Uganda elections: Internet shutdown, heavy police presence, faulty biometric machines define polls
As Ugandans went to the polls on Thursday, January 14, 2021 to vote in a “new president” , they did so at the back of near total internet shutdown.
The government had ordered mobile service and internet service providesr like MTN, Airtel and Africell to shutdown internet despite having earlier indicated that they would only shut down social media.
Due to this blackout that has not been helped by the usage of VPN to bypass the blockage, Ugandans have been left depending on television and radio updates.
On Thursday morning, voting began at around 7am but this time was not uniform across all polling stations and only depended on preparedness of the presiding officers in those centres.
Journalists have been the most affected by the internet shutdown because they can hardly even send emails or receive news on their content management systems.
“We are relying on calls. Mobile service providers closed yesterday. Africell which defied the order remained operational but was today early morning shut down,” Gabriel Buule a Ugandan journalist indicated.
There were concerns of delayed voting materials in popular polling stations in Kampala and generally the Central region of Uganda.
Buule said, this was the Opposition or National Unity Platform (NUP) presidential candidate Robert Ssentamu Kyagulanyi alias Bobi Wine’s stronghold.
“Ballot papers and boxes delayed to arrive in popular polling centres in Kampala. Some of these centres are barely 3kms from the Electoral Commission’s offices,” Buule said.
There was also a challenge of dysfunctional biometric equipment leading to piling up of voters’ queues. Some disgruntled voters who had queued from early morning had even left the polling stations.
The Electoral Commission acknowledged some biometric machines were not working and it was looking on how to resolve the problem.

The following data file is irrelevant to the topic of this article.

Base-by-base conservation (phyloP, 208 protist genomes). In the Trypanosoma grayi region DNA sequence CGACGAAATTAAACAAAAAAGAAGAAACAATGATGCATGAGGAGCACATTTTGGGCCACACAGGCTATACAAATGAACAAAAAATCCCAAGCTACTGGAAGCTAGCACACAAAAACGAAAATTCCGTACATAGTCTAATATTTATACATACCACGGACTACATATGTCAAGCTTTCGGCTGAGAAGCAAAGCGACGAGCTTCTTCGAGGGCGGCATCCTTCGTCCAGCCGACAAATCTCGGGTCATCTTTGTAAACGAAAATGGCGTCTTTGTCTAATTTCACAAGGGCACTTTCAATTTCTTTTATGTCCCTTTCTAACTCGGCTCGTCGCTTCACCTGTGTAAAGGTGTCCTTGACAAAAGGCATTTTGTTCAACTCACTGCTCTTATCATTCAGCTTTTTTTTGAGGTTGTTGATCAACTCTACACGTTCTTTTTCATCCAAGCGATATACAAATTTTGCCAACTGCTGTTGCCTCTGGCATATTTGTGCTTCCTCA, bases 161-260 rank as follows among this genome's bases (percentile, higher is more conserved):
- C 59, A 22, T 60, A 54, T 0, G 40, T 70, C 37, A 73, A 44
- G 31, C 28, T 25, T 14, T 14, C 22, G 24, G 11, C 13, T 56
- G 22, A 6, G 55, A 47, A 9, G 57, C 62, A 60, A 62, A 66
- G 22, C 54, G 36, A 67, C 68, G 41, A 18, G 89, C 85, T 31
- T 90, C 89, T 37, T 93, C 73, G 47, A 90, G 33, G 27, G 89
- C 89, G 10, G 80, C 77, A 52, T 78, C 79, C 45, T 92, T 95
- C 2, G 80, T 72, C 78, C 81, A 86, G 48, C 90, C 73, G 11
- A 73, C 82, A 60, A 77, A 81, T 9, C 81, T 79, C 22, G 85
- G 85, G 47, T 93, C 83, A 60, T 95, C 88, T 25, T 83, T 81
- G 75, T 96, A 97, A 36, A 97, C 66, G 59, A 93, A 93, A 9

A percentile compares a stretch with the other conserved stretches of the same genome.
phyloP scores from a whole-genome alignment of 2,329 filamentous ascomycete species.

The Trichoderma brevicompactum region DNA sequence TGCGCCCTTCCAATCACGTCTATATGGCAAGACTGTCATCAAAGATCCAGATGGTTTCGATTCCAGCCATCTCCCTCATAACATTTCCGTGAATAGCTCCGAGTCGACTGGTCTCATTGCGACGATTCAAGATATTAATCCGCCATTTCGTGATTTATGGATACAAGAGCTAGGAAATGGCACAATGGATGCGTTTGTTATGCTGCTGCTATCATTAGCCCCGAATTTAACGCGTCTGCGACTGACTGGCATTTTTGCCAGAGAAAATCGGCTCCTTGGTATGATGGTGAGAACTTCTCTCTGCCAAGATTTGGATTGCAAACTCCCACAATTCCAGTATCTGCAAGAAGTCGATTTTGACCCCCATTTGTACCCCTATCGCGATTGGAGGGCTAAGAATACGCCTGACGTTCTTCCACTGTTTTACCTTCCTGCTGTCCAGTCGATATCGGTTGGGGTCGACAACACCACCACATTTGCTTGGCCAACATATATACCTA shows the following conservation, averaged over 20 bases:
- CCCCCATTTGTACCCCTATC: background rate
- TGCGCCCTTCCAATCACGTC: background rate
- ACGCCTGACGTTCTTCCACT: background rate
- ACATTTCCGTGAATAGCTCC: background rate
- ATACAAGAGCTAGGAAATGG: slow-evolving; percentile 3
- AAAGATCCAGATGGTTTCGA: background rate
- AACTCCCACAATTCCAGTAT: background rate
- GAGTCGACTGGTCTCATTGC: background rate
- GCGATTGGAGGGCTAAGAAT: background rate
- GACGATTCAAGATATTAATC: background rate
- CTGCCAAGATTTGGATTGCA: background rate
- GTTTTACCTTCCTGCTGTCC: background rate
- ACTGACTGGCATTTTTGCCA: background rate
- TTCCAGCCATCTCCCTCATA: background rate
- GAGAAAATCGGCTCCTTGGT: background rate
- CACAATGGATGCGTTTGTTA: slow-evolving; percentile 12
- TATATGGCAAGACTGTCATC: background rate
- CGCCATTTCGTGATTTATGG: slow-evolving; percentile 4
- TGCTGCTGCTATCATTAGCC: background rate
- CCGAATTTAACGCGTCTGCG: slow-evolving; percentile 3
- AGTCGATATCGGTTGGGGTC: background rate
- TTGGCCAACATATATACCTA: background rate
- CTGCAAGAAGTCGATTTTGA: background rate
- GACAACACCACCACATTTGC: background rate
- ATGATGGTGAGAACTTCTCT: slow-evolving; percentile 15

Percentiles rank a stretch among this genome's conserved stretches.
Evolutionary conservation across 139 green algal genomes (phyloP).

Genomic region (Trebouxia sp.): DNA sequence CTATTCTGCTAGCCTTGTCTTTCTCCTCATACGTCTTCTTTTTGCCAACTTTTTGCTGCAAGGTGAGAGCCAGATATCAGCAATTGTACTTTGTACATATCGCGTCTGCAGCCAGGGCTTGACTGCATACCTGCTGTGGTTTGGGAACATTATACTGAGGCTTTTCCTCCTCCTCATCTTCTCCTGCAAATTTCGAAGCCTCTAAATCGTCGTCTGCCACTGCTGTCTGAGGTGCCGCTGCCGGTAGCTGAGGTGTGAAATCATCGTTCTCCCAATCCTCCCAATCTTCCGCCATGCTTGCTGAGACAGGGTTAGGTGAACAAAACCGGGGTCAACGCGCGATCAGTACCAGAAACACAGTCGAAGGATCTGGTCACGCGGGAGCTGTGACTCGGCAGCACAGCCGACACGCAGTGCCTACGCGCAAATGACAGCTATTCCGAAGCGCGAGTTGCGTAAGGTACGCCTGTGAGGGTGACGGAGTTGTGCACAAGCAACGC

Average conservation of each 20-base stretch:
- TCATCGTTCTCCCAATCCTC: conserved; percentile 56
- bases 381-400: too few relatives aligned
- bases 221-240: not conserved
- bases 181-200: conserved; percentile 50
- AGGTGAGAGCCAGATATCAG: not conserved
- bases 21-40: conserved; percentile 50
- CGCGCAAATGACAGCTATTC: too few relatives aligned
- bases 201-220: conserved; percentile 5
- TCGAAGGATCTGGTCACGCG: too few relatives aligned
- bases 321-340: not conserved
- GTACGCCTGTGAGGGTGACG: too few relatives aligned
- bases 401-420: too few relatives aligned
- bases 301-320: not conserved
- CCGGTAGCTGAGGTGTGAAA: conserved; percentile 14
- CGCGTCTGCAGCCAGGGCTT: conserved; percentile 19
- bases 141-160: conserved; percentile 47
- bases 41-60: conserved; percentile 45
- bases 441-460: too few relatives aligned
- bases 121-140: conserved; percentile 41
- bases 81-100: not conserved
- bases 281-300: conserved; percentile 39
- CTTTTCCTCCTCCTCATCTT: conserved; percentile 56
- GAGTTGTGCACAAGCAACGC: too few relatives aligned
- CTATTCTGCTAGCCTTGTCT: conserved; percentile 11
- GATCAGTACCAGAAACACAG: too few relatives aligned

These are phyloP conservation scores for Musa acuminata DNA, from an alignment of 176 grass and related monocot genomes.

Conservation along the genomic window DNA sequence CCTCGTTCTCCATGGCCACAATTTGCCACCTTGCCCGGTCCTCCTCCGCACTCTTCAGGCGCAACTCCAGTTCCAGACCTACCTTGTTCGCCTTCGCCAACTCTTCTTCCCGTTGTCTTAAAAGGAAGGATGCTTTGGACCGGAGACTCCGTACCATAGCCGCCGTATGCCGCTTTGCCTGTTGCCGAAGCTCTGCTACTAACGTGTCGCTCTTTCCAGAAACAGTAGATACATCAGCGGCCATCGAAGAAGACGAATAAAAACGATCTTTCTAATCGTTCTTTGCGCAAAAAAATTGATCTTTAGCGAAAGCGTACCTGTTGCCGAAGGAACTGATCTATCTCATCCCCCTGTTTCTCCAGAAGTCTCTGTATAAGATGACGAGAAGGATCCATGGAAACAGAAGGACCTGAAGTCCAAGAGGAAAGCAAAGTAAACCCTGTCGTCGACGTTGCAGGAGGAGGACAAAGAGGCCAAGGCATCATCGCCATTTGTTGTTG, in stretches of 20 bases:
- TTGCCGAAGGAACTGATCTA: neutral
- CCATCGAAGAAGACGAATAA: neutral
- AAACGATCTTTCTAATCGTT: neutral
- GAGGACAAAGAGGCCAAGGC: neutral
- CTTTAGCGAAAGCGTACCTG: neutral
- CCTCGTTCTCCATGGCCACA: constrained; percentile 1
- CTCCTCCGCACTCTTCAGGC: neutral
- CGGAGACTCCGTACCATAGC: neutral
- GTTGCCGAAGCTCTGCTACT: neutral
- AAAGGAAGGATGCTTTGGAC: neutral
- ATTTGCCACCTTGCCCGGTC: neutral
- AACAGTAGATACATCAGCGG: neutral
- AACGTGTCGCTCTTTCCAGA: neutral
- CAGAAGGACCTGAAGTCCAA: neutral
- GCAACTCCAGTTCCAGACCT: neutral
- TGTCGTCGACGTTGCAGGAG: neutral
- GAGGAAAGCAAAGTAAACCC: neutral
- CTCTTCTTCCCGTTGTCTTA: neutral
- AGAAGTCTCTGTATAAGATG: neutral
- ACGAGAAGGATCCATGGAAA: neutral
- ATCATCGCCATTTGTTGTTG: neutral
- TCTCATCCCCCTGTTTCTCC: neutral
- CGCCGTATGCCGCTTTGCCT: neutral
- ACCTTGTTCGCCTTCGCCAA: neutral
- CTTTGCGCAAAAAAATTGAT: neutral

At the back of the chaos, Kampala Metropolitan Police Spokesman Patrick Onyango confirmed the speculations that police officers would be deployed at rooftops of tall buildings.
He said the move was meant to counter protests like those that happened during the #FreeBobiWine campain in November 2020, especially in the urban centres.
Already, a significant number of journalists had been denied accreditation to cover the elections with restriction of entry into polling centres with cameras put in place.
As at midday, Bobi Wine and his wife Barbie Kyagulanyi had cast their votes at Magere Freedom Square.
His arrival at the polling centre was made with applause from his supporters who broke into song and dance, optimistic, their candidate would triumph and end President Yoweri Museveni’s 35 years reign.
Museveni who has been blamed of using police force to intimidate the Opposition said he would accept the outcome of the election if he would fairly lose to Bobi Wine or any other of his rivals.
“If I lose fairly I will go. Uganda is not my house. I will happily go to my house if Uganda people feel that I cannot help address their problems and sort my own house,” he aid.
On the eve of the voting day, military trucks were deployed in large numbers to Kampala.
Gay community in the country has raised concerns that their members could not participate in the democratic process because they had been labelled deviants and were receiving hostile treatment from the general population.